The report published by the High Pay Center was revealed this Tuesday by the BBC and points out that the managers of Britain’s largest companies saw increase their salaries by almost 16% on average last year, while the wages of most workers were reduced due to the increase in prices.
He High Pay Center published that the median income for a CEO of these companies was £3.91m £3.38m in 2022, up from £3.38m in 2021. This means that a manager earns 118 times the average salary of a worker, which is £33,000 a year.
According to High Pay Centera think tank that tracks executive salaries, the highest-paid manager last year was Pascal Soriot, the head of pharmaceutical giant AstraZenecawith 15.3 million pounds sterling.
Pharmaceutical companies were part of the global lobby that prevented the release of vaccine patents amid the covid-19 pandemic, which would have made it possible to produce and distribute them massively and very cheaply. This reported them multimillion profits that are reflected in the bonuses that they granted to their directors and shareholders.
Next on the list are the directors of the aerospace and security company BAE Systems, GlaxoSmithKline, Shell y British Petroleum.
These last two were seen benefited from rising energy pricesa by-product of the war in Ukraine, which was one of the items that triggered inflation and depreciated workers’ wages British.
The millionaire earnings of these managers contrast with the situation of British workers struggling to make ends meet in the face of rising prices.
The inflation is currently at 6.8% per year Until July. However, the figure was much higher for most of 2022, peaking at 11.1% last October, meaning that goods on average were more than 10% more expensive then compared to the prices of the previous year. This percentage is even lower than that registered in key items such as basic food or rent, or services such as electricity and gas, which increased up to 30%.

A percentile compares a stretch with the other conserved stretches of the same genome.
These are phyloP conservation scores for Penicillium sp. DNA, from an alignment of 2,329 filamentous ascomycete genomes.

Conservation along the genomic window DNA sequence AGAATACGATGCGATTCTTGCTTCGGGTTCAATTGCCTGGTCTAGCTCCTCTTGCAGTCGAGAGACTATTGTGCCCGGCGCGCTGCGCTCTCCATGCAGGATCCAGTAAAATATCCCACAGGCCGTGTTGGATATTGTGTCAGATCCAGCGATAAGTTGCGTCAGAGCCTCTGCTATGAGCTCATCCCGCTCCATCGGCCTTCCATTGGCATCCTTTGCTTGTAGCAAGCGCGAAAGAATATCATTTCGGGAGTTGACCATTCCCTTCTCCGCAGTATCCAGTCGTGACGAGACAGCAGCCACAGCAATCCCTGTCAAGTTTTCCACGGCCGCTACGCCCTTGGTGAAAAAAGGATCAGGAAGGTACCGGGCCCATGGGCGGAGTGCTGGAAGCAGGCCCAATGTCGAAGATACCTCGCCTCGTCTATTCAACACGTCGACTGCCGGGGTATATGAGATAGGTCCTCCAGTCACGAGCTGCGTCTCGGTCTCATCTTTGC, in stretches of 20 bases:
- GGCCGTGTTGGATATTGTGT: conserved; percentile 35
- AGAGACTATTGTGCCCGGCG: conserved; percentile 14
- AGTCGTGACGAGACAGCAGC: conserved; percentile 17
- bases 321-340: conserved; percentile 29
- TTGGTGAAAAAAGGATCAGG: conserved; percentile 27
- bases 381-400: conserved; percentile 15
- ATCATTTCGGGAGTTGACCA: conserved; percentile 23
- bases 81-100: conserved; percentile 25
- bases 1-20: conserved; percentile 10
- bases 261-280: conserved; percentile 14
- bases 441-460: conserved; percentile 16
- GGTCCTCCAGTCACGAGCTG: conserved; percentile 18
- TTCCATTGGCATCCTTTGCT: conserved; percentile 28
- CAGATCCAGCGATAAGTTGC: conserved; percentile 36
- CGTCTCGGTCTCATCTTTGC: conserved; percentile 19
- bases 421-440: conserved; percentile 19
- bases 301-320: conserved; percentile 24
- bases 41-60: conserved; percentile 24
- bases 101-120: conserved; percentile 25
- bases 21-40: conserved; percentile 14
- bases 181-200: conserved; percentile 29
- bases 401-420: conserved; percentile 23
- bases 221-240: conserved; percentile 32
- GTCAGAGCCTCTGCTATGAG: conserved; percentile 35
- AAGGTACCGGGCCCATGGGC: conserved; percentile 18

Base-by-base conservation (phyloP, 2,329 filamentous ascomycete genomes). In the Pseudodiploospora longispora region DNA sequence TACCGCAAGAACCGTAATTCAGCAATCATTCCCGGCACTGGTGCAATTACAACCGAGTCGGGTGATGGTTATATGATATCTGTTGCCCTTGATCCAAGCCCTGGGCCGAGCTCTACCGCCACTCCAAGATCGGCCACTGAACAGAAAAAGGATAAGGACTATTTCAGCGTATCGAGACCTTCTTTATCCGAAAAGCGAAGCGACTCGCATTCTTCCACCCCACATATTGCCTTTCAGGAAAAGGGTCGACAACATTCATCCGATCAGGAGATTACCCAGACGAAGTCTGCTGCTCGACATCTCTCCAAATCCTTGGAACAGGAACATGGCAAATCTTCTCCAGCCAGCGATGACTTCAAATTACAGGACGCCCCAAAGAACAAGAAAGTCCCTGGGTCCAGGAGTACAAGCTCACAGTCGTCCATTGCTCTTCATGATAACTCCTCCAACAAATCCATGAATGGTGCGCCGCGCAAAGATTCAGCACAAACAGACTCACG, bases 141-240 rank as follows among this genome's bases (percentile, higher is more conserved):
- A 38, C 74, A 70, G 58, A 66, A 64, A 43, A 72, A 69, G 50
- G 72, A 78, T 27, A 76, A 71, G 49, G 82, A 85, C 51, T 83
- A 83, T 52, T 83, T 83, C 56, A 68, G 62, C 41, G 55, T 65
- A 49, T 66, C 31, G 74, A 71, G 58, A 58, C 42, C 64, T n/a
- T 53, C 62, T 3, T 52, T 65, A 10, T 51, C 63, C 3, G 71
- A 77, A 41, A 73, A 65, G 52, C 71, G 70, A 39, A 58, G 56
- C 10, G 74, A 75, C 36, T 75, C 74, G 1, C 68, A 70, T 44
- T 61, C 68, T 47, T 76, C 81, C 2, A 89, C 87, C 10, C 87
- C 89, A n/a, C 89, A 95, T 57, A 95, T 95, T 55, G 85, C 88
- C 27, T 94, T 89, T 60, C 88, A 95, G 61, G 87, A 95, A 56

In contrast, the latest figures from the National Statistics Office (ONS) show that regular salary growthwhich excludes bonuses, was 7.8% for the three months to June compared to a year earlier, but actually fell 0.6% once inflation was taken into account.
Luke Hildyard, director del High Pay Centresaid that “at a time when so many households are struggling with living costs, we have an economic model that prioritizes a half million pound pay increase for executives They’re already billionaires.”
The response from the general secretary of the Trades Union Congress (TUC), Paul Nowak, was completely insufficient before these data. He only said that “We need an economy that offers better living standards for everyone, not just those at the top.”
This situation is what explains the wave of strikes that the United Kingdom experienced during the last year and a half. With massive actions in key sectors such as health, oil, ports, education, transportation, etc. However, unions refused to centralize claims in a general strike, which would have made it possible to force a substantial increase for all workers affected by inflation.
This situation allowed the inflexibility of companies and the State that refused to grant increases or offered minimal increases which did not cover inflation. Even both the Government of Boris Johnson and that of Rushi Sunak, sought from prohibiting strikes to decreeing the essentiality of different services to limit them to a minimum.
Even so, and despite the role of the union leaderships, British workers maintain different demands and strikes as between teachers, transportation and health personnel, which are being developed these days.